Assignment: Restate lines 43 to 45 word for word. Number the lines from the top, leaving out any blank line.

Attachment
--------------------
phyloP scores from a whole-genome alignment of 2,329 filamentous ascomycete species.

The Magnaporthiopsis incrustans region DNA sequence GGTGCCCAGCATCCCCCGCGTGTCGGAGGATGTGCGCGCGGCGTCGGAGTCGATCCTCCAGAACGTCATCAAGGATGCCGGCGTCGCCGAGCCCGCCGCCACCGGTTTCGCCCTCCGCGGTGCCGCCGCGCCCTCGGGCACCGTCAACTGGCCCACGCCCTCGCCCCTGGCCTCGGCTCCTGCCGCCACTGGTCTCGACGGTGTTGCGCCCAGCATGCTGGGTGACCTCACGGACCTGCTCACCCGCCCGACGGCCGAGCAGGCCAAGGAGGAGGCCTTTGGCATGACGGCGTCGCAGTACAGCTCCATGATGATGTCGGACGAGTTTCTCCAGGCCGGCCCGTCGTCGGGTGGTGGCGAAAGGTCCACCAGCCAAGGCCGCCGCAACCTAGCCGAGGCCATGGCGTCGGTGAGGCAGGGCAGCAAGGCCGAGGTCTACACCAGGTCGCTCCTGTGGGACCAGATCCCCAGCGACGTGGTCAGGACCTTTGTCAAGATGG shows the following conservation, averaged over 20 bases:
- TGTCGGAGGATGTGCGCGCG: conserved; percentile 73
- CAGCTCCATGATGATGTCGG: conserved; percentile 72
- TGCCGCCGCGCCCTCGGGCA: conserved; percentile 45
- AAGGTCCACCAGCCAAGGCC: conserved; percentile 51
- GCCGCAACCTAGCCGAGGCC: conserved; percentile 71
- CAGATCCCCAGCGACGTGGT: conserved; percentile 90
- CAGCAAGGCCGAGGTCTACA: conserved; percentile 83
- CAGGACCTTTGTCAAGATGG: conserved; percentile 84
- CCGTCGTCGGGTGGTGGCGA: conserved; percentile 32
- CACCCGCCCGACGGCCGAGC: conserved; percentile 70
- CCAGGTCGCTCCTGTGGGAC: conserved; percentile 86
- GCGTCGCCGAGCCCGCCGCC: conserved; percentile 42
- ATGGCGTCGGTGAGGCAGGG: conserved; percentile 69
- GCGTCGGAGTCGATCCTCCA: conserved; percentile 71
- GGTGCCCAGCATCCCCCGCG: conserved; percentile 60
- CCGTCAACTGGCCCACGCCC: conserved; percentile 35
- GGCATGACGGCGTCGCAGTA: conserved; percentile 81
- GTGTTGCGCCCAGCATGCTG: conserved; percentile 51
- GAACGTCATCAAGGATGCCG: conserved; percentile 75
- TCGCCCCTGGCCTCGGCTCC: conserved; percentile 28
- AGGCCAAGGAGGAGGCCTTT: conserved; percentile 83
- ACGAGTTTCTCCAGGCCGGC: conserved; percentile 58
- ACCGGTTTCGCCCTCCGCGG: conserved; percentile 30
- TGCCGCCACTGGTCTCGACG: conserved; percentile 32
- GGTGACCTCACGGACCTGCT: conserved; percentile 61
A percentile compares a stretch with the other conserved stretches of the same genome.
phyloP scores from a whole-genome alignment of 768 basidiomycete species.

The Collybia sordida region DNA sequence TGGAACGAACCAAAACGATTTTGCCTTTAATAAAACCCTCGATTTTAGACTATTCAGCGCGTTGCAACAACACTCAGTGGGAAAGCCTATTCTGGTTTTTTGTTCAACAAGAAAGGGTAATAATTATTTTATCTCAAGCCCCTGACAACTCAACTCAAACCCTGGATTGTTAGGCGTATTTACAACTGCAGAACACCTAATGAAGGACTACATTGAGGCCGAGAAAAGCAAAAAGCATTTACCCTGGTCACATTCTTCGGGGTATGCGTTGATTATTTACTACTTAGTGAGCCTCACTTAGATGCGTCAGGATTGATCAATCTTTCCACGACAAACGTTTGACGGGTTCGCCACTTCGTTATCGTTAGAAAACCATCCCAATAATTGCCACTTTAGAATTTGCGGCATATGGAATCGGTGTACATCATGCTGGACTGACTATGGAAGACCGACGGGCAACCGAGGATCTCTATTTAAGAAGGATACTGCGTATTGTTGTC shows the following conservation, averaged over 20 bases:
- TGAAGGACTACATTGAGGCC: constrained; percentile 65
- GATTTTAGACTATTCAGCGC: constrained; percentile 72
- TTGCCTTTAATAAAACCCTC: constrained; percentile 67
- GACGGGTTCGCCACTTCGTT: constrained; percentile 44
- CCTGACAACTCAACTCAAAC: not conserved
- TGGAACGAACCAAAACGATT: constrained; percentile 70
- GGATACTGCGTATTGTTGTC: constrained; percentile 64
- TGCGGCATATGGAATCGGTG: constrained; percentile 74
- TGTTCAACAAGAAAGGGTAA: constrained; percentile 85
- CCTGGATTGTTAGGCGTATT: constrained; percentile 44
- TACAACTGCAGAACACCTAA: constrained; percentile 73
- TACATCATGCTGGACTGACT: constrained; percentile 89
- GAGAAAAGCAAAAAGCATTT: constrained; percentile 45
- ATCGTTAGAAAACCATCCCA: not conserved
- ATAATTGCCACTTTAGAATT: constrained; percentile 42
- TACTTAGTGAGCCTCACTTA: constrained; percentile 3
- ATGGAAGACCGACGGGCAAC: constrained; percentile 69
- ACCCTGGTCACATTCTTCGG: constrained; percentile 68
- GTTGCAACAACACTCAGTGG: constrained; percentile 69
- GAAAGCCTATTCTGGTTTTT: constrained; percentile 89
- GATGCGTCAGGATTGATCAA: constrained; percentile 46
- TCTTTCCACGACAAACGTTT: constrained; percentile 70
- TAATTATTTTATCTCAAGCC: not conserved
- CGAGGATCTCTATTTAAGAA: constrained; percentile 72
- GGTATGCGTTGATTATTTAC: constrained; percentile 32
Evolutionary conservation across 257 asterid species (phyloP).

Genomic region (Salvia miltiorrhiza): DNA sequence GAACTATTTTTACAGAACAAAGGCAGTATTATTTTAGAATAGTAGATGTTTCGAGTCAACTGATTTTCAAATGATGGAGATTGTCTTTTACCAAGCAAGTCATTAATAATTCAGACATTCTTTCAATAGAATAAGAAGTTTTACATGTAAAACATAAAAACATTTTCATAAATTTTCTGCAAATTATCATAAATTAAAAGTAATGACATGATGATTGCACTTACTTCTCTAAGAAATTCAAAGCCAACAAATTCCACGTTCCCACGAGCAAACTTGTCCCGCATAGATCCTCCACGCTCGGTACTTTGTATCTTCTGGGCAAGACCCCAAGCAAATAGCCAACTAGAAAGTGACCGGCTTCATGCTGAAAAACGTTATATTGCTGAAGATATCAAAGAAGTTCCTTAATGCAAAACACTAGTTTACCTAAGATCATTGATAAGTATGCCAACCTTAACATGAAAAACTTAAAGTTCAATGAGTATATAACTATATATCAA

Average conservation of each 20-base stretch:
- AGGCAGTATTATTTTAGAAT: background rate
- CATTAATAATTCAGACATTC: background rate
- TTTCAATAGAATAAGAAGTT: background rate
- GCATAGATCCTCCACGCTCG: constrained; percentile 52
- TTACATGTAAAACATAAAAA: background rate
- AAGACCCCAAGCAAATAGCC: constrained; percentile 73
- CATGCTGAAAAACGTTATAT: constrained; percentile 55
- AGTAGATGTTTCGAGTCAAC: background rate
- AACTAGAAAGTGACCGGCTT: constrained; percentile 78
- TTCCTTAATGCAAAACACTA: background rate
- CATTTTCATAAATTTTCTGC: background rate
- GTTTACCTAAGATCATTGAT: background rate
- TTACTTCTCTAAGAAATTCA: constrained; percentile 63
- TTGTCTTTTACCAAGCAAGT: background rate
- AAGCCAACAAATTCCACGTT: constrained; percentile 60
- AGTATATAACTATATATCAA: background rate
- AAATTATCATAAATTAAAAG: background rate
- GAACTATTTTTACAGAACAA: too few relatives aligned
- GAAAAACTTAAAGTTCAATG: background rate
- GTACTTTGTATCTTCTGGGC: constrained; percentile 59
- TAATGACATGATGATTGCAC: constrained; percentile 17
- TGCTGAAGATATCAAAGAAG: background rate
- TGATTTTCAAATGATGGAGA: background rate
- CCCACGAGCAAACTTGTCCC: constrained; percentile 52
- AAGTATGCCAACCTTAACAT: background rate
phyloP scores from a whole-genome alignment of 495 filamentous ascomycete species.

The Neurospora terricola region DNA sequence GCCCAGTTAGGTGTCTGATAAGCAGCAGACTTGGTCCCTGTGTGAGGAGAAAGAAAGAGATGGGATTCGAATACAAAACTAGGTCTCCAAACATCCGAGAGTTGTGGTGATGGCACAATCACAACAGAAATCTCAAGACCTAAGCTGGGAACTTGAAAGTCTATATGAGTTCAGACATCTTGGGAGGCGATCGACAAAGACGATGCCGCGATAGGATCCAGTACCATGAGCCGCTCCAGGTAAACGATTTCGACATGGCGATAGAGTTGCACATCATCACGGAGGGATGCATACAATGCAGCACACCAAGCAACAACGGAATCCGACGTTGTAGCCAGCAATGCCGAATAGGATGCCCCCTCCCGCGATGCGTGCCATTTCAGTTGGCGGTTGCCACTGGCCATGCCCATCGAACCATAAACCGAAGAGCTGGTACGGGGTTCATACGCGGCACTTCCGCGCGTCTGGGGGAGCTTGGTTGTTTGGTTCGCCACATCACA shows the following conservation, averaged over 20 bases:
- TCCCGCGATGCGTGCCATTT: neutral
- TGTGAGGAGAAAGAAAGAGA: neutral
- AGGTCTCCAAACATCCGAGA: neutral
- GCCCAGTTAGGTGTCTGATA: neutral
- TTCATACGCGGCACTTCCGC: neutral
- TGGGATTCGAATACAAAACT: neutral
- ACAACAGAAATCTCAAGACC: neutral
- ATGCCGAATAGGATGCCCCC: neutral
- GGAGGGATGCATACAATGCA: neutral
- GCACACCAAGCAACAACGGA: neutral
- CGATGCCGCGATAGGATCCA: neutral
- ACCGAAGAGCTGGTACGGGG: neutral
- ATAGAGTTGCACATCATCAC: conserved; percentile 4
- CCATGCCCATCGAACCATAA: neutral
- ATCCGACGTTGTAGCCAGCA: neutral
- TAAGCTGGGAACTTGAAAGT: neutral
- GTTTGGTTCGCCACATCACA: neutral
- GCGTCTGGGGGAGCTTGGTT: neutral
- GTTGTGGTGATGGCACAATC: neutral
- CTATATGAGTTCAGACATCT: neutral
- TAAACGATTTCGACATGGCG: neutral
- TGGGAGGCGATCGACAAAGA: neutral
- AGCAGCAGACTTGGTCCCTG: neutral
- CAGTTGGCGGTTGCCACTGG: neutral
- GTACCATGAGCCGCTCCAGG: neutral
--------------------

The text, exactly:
- GAGAAAAGCAAAAAGCATTT: constrained; percentile 45
- ATCGTTAGAAAACCATCCCA: not conserved
- ATAATTGCCACTTTAGAATT: constrained; percentile 42